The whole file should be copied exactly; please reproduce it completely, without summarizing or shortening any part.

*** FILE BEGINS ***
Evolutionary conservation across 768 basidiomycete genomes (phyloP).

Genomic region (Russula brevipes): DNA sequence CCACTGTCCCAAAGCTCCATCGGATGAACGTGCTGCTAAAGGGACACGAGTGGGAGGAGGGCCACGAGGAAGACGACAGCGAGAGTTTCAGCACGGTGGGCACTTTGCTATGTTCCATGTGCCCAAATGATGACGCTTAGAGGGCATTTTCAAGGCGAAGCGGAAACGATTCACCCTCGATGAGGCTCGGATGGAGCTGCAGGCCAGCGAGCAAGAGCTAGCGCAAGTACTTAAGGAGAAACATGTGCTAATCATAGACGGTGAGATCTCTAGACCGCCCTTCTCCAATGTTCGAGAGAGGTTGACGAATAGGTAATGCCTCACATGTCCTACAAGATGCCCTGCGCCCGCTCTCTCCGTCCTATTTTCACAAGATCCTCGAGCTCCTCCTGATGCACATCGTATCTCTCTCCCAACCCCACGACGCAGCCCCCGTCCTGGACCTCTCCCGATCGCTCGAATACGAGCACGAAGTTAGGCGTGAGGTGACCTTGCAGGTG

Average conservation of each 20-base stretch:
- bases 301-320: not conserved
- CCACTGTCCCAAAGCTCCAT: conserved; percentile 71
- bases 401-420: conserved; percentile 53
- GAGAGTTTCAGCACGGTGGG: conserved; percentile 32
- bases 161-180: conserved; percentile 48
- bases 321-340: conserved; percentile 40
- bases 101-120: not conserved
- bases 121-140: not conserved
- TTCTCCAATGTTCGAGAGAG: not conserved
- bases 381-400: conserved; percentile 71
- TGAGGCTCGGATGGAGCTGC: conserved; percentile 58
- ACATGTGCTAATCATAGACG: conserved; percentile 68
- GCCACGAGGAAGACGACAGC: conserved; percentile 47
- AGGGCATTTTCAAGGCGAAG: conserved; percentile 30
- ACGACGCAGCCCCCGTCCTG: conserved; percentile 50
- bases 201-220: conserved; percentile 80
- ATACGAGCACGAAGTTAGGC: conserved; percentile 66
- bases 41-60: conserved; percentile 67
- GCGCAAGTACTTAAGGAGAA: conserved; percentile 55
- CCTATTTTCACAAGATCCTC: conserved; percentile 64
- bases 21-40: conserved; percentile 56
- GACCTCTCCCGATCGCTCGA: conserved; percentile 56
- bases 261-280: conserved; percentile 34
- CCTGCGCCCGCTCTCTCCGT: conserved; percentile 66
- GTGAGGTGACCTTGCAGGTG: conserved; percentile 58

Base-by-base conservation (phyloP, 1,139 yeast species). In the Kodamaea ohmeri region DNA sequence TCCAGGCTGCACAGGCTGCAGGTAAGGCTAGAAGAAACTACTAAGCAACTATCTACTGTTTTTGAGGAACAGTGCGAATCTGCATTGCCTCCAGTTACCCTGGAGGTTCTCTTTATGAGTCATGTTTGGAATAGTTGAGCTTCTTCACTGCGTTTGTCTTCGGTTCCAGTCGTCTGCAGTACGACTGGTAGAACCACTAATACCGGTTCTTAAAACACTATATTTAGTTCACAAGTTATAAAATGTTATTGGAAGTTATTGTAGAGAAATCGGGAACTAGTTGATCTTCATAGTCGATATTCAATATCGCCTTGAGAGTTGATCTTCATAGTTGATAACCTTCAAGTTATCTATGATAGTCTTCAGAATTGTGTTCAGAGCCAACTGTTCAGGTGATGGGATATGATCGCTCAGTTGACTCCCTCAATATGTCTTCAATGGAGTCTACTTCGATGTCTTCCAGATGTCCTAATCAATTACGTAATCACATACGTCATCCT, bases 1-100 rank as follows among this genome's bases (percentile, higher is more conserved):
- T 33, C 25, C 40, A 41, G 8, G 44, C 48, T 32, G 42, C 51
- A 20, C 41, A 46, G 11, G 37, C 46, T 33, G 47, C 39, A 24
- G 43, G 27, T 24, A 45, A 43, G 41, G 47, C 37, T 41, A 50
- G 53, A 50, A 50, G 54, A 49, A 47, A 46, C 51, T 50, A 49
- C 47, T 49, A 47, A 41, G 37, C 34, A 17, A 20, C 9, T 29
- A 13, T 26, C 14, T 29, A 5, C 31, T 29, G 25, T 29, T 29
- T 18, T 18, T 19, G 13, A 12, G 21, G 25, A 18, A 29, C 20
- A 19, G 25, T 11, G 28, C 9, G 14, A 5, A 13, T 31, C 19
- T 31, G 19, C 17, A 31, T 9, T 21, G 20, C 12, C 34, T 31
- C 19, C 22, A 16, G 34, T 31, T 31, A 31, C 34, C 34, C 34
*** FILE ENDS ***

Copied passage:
Evolutionary conservation across 768 basidiomycete genomes (phyloP).

Genomic region (Russula brevipes): DNA sequence CCACTGTCCCAAAGCTCCATCGGATGAACGTGCTGCTAAAGGGACACGAGTGGGAGGAGGGCCACGAGGAAGACGACAGCGAGAGTTTCAGCACGGTGGGCACTTTGCTATGTTCCATGTGCCCAAATGATGACGCTTAGAGGGCATTTTCAAGGCGAAGCGGAAACGATTCACCCTCGATGAGGCTCGGATGGAGCTGCAGGCCAGCGAGCAAGAGCTAGCGCAAGTACTTAAGGAGAAACATGTGCTAATCATAGACGGTGAGATCTCTAGACCGCCCTTCTCCAATGTTCGAGAGAGGTTGACGAATAGGTAATGCCTCACATGTCCTACAAGATGCCCTGCGCCCGCTCTCTCCGTCCTATTTTCACAAGATCCTCGAGCTCCTCCTGATGCACATCGTATCTCTCTCCCAACCCCACGACGCAGCCCCCGTCCTGGACCTCTCCCGATCGCTCGAATACGAGCACGAAGTTAGGCGTGAGGTGACCTTGCAGGTG

Average conservation of each 20-base stretch:
- bases 301-320: not conserved
- CCACTGTCCCAAAGCTCCAT: conserved; percentile 71
- bases 401-420: conserved; percentile 53
- GAGAGTTTCAGCACGGTGGG: conserved; percentile 32
- bases 161-180: conserved; percentile 48
- bases 321-340: conserved; percentile 40
- bases 101-120: not conserved
- bases 121-140: not conserved
- TTCTCCAATGTTCGAGAGAG: not conserved
- bases 381-400: conserved; percentile 71
- TGAGGCTCGGATGGAGCTGC: conserved; percentile 58
- ACATGTGCTAATCATAGACG: conserved; percentile 68
- GCCACGAGGAAGACGACAGC: conserved; percentile 47
- AGGGCATTTTCAAGGCGAAG: conserved; percentile 30
- ACGACGCAGCCCCCGTCCTG: conserved; percentile 50
- bases 201-220: conserved; percentile 80
- ATACGAGCACGAAGTTAGGC: conserved; percentile 66
- bases 41-60: conserved; percentile 67
- GCGCAAGTACTTAAGGAGAA: conserved; percentile 55
- CCTATTTTCACAAGATCCTC: conserved; percentile 64
- bases 21-40: conserved; percentile 56
- GACCTCTCCCGATCGCTCGA: conserved; percentile 56
- bases 261-280: conserved; percentile 34
- CCTGCGCCCGCTCTCTCCGT: conserved; percentile 66
- GTGAGGTGACCTTGCAGGTG: conserved; percentile 58

Base-by-base conservation (phyloP, 1,139 yeast species). In the Kodamaea ohmeri region DNA sequence TCCAGGCTGCACAGGCTGCAGGTAAGGCTAGAAGAAACTACTAAGCAACTATCTACTGTTTTTGAGGAACAGTGCGAATCTGCATTGCCTCCAGTTACCCTGGAGGTTCTCTTTATGAGTCATGTTTGGAATAGTTGAGCTTCTTCACTGCGTTTGTCTTCGGTTCCAGTCGTCTGCAGTACGACTGGTAGAACCACTAATACCGGTTCTTAAAACACTATATTTAGTTCACAAGTTATAAAATGTTATTGGAAGTTATTGTAGAGAAATCGGGAACTAGTTGATCTTCATAGTCGATATTCAATATCGCCTTGAGAGTTGATCTTCATAGTTGATAACCTTCAAGTTATCTATGATAGTCTTCAGAATTGTGTTCAGAGCCAACTGTTCAGGTGATGGGATATGATCGCTCAGTTGACTCCCTCAATATGTCTTCAATGGAGTCTACTTCGATGTCTTCCAGATGTCCTAATCAATTACGTAATCACATACGTCATCCT, bases 1-100 rank as follows among this genome's bases (percentile, higher is more conserved):
- T 33, C 25, C 40, A 41, G 8, G 44, C 48, T 32, G 42, C 51
- A 20, C 41, A 46, G 11, G 37, C 46, T 33, G 47, C 39, A 24
- G 43, G 27, T 24, A 45, A 43, G 41, G 47, C 37, T 41, A 50
- G 53, A 50, A 50, G 54, A 49, A 47, A 46, C 51, T 50, A 49
- C 47, T 49, A 47, A 41, G 37, C 34, A 17, A 20, C 9, T 29
- A 13, T 26, C 14, T 29, A 5, C 31, T 29, G 25, T 29, T 29
- T 18, T 18, T 19, G 13, A 12, G 21, G 25, A 18, A 29, C 20
- A 19, G 25, T 11, G 28, C 9, G 14, A 5, A 13, T 31, C 19
- T 31, G 19, C 17, A 31, T 9, T 21, G 20, C 12, C 34, T 31
- C 19, C 22, A 16, G 34, T 31, T 31, A 31, C 34, C 34, C 34